Jeannette to consider changing way city has been governed for 125 years
By Richard Gazarik
Published: Tuesday, March 12, 2013, 12:01 a.m.
Updated: Tuesday, March 12, 2013
Jeannette council will consider changing the way the city has been governed for the past 125 years.
Council listened to options on Monday from a state official that would allow the city to adopt a home rule charter or an optional form of government that would drastically change the way the city has operated since its founding in 1888.
Mike Foreman, a local government specialist with the state Department of Community and Economic Development, offered a series of proposals to improve the city's financial situation. One is to adopt home rule, which would allow the city to raise taxes beyond the limits now imposed by the Third Class City Code.
Council will decide whether to create a home rule study commission whose elected members would consider operational changes or recommend the city keep its current form of government. If council rejects the proposal, the process could be triggered by the public presenting a petition to council that also would put the question on the ballot, Foreman said.
If a commission is created, it would have nine months to study the problem and, if it recommends changes, another nine months to draft a home rule charter. The question could be on the ballot as early as November, Foreman said.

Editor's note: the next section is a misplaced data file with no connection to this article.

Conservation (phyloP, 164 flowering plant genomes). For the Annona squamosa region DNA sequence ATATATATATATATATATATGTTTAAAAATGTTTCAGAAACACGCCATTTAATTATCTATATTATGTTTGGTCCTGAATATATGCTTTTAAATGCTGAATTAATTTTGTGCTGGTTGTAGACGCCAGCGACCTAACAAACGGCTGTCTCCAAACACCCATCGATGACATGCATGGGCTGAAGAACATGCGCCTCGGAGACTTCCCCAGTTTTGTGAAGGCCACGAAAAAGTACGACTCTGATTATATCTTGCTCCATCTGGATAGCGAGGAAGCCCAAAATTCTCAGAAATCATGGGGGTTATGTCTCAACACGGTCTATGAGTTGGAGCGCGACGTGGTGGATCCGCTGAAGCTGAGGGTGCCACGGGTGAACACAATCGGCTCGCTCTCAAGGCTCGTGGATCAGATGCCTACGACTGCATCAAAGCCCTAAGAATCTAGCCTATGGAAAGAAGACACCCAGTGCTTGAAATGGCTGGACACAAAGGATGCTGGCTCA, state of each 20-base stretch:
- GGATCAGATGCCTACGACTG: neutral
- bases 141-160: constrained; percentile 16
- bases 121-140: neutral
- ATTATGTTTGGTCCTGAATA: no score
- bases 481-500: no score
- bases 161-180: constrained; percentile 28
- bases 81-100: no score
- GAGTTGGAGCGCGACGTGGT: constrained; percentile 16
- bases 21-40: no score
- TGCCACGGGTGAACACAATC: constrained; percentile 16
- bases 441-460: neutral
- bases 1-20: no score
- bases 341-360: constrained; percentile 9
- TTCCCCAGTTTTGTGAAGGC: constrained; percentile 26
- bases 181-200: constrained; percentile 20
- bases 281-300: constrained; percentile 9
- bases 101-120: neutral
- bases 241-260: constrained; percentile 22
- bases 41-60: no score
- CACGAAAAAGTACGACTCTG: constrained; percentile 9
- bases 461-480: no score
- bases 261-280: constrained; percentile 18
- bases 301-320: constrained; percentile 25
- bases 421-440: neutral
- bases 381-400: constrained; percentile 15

Among the options are:
• A council-manager form of government in which the supreme power would rest with a professional city manager who would oversee all city operations. Council would not be involved in the day-to-day operations of the city and would become a policy-making body.
• A mayor-council system in which most power would rest with the mayor subject to council oversight.
• Keep the current form of government consisting of a voting mayor and five council members.
Foreman said a major advantage to home rule is the city could raise property, earned income and deed transfer taxes beyond its state-mandated cap, thereby increasing revenue. Under the Third Class City Code, Jeannette must seek court permission before it can increase taxes to offset budget deficits.
Jeannette has been teetering on the brink of municipal bankruptcy and could be declared a distressed municipality that would put it under state control. Foreman has been working with the city to avoid that designation and made the recommendations to increase the city's revenue so it gets back on sound financial footing.
He also proposed the city refinance a $2.9 million bond issue earmarked for a flood control project and use the savings to help pay its pension debt. Foreman also recommended increasing the city's earned income tax rate and its business privilege taxes and put that revenue toward its annual pension obligations for its police, fire and city employees.
The city owes $350,000 for last year's pension contribution known as a minimum municipal obligation and will pay $546,000 this year.
He recommended the city sell its debt to a third party who would be responsible for collecting the unpaid revenue. Jeannette is owed about $1.5 million in unpaid real estate taxes and $260,000 in delinquent garbage fees, according to city and county tax records.
“You want a full court press on delinquencies,” he said.
Foreman also proposed conducting a staffing study to “right-size your organization” to determine if city departments are over- or understaffed.
Richard Gazarik is a staff writer for Trib Total Media. He can be reached at 724-830-6292 or at email@example.com.
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